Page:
The Pros and Cons of Harm Reduction Treatment
According to the Substance Abuse and Mental Health Services Administration (SAMHSA), “harm reduction services save lives by being available and accessible in a manner that emphasizes the need for humility and compassion toward people who use drugs.”1
The services that comprise harm reduction programs increase access to healthcare, social services, and treatment, and play a major role in the prevention of drug-related deaths.1
In this article, we will define and describe harm reduction services, go over pros and cons of harm reduction treatment, and talk about drug and alcohol addiction treatment options.
What Is Harm Reduction Treatment?
Harm reduction treatment is a sometimes controversial method of rehabilitation typically related to drug addiction and sex education.
Examples of harm minimization public health policies could be safe sex programs in schools, free condom distribution, or safety tips/health education for street-based sex workers.
In terms of drug misuse services, examples include methadone clinics, needle exchange programs, or supervised injection facilities.
Harm Reduction History Explained
Opiate misuse has been a problem in Western society since doctors started overprescribing the medication in the 19th century. However, harm reduction treatments did not come into focus in the United States until the AIDs epidemic of the late 1980s.
The Health Omnibus Program Extension Act of 1988 made it illegal to distribute syringes. Harm reduction advocates and AIDs activists fought back citing evidence that needle exchanges reduced the spread of HIV and did not increase the overall rate of drug use.
Harm Reduction Pros and Cons
The main point in favor of drug harm reduction is that it dramatically reduces the spread of HIV and Hepatitis C. In communities where needle exchanges are illegal, individuals tend to share needles due to a lack of supplies and education.
Canadian Press reported the findings of a 15-year study conducted in Vancouver from 1996 to 2011. Co-director of the Urban Health Research Initiative, Dr. Thomas Kerr, explained that Vancouver declared a public health emergency during the 1990s due to a record high spread of HIV infection. By 2011, the number of people who said they shared needles dropped from 40% to 1.7%.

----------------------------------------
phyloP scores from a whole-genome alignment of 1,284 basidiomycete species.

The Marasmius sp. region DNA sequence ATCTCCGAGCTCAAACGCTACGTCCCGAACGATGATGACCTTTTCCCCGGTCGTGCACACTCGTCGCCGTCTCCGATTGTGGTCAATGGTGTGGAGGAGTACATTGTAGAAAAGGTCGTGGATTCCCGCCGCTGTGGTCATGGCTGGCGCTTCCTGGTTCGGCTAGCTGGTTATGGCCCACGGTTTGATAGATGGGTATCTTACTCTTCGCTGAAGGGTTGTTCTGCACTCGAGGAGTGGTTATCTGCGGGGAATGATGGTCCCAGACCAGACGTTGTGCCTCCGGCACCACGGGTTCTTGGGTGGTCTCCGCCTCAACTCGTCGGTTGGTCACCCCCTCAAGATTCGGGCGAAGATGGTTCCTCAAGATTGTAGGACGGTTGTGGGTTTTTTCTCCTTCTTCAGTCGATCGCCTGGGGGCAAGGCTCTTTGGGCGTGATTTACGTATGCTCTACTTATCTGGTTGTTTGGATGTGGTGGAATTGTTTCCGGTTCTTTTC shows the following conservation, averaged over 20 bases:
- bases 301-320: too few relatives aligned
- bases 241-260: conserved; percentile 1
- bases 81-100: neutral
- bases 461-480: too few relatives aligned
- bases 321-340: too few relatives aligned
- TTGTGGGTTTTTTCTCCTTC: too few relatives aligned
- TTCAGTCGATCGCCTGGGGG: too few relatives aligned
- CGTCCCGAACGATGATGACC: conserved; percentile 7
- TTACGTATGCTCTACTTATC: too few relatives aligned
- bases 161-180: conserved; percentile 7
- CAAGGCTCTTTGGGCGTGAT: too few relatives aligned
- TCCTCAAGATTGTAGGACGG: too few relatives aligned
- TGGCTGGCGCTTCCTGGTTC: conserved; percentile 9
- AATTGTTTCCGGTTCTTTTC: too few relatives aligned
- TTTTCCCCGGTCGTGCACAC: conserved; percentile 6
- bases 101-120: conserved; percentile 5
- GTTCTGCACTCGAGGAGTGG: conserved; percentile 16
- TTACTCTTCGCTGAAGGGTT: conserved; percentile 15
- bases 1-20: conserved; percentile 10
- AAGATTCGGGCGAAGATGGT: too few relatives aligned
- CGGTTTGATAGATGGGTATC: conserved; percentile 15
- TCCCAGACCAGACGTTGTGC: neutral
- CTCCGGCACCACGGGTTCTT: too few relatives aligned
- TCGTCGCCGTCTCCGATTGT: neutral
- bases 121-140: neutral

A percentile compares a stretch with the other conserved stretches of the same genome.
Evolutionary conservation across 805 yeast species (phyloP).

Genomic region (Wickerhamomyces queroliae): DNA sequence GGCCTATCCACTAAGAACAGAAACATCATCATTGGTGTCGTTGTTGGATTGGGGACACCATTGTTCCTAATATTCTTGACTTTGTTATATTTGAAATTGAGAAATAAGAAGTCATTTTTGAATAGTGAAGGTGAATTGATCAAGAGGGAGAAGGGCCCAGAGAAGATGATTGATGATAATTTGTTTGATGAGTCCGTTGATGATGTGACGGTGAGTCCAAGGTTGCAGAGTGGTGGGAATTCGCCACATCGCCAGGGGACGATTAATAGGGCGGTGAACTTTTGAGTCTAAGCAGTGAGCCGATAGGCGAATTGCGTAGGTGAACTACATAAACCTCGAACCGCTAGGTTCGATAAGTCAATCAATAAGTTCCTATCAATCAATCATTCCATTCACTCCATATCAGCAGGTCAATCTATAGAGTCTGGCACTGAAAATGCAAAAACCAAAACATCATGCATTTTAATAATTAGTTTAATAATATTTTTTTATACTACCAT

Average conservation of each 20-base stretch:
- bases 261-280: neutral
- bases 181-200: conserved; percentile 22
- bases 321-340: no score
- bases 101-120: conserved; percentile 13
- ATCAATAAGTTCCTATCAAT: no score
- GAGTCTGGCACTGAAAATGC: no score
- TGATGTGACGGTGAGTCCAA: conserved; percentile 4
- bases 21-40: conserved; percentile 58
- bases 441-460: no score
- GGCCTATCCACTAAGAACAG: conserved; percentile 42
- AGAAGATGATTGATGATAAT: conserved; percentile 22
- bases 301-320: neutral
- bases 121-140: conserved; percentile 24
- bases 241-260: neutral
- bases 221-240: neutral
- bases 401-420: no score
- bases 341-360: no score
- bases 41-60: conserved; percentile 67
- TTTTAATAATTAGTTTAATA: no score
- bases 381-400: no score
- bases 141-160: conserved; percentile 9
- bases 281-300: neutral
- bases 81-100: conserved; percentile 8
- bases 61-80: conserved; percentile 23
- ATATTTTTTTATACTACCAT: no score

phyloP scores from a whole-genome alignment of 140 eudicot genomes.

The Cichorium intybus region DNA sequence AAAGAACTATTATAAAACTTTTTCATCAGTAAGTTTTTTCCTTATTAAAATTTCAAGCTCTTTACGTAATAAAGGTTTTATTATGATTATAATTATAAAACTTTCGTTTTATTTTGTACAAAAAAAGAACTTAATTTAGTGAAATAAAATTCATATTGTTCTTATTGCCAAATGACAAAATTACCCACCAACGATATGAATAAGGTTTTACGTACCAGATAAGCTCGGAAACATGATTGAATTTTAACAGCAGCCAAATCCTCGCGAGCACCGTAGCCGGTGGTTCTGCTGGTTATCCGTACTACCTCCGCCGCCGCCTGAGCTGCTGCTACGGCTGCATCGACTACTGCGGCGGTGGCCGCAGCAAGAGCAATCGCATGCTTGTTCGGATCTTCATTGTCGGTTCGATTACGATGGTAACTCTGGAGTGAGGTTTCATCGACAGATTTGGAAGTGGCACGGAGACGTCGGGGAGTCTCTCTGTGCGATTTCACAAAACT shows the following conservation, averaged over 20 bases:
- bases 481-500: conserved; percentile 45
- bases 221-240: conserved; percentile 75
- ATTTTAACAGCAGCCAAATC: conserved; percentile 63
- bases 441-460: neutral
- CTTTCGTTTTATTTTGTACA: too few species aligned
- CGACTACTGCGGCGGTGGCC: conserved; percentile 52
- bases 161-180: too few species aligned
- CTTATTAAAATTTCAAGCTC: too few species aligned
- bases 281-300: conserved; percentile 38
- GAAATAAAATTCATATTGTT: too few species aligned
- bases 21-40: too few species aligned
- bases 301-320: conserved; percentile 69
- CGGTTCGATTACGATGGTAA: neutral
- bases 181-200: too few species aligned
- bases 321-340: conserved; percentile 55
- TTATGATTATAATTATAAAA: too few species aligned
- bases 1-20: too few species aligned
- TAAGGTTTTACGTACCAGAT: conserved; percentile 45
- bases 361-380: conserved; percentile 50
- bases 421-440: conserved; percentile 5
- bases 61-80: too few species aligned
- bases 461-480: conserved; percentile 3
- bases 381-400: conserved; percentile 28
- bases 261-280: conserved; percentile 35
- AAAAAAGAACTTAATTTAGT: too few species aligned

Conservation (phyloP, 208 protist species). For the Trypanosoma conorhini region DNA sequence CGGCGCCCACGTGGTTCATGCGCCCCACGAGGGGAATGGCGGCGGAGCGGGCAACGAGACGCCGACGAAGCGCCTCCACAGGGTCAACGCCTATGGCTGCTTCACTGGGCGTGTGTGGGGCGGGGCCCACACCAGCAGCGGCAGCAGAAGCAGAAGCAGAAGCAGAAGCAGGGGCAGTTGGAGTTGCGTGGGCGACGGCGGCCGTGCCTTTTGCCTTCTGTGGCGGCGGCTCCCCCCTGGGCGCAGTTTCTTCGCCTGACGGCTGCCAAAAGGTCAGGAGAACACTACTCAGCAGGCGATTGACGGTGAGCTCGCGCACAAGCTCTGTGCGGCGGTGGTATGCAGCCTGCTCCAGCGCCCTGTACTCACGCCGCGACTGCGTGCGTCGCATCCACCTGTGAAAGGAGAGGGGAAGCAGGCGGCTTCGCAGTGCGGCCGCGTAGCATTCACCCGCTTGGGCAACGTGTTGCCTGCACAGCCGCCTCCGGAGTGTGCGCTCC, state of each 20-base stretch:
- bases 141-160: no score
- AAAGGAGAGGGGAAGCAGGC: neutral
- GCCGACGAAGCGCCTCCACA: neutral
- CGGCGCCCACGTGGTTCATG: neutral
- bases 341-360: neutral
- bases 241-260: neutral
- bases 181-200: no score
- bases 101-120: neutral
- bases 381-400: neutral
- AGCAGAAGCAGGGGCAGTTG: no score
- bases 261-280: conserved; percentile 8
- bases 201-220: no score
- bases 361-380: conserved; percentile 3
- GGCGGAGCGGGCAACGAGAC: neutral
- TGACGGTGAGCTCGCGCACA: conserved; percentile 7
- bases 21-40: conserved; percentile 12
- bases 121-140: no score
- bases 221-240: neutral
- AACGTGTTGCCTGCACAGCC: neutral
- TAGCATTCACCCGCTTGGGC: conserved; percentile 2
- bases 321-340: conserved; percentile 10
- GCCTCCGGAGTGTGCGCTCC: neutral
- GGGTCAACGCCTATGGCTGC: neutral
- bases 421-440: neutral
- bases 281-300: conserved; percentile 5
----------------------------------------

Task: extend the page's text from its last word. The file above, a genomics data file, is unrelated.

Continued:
Benefits of Harm Reduction
In addition to reducing the risk of infectious diseases, such as HIV, viral hepatitis, and bacterial and fungal infections, harm reduction strategies have shown to provide many other benefits, including:1
- Building community and increasing protective factors.
- Connecting people with educational services related to overdose, counseling, and referrals for infectious diseases and substance use disorders.
- Making opioid overdose reversal medications (naloxone) available to those who are at risk of overdose.
- Promoting a philosophy of hope and healing.
- Reducing overdose deaths.
- Reducing the stigma that is often associated with substance use and co-occurring disorders.
Cons of Harm Reduction
Harm reduction centers are common in Canada, Europe, and the United Kingdom. In the United States, residents remain divided over the effectiveness of such programs. Opponents of harm reduction services argue that giving clean syringes to people who misuse drugs encourages negative behavior. Some claim that in cities where they give away hypodermic needles, there has been a surge in demand that must point to higher rates of drug use.
How Harm Reduction Programs Work
Harm reduction services may vary depending on geographical location and the needs of a certain community. In some situations, it may be condom distribution and a pamphlet on safe sex. Or it may be a dose of methadone to help with withdrawal symptoms.
Most major cities have some type of needle exchange program in which an individual may exchange used syringes for new ones. People are educated on how to avoid overdose, infection, abscesses, and the transmission of Hepatitis C and HIV. Syringe distribution has had success with reducing the spread of deadly viruses.
Other forms of harm reduction such as supervised injection facilities are slow to happen in the U.S. However, in 2021, New York City opened the first publicly recognized safe injection site. The idea behind supervised injection facilities is that by giving people who are addicted to opioids clean doses in a controlled environment, they reduce the negative consequences associated with street drugs. There are supervised injection facilities in Holland, Germany, and Canada.
Find the Addiction Treatment You Need
Harm reduction is a crucial part of the country’s current approach to addressing substance use disorders.1 Through prevention, treatment, and recovery, individuals can overcome their addiction and achieve greater overall health and well-being.1
A primary component of your addiction treatment plan may include medications for substance use disorder, sometimes referred to as medication-assisted treatment or MAT. Some common medications that are utilized during detox and treatment are buprenorphine, methadone, and naltrexone.
If you or someone you love is ready to begin treatment, reach out to the American Addiction Centers (AAC) 24/7 addiction hotline at . Our staff can help you find local treatment centers and/or verify your insurance coverage.
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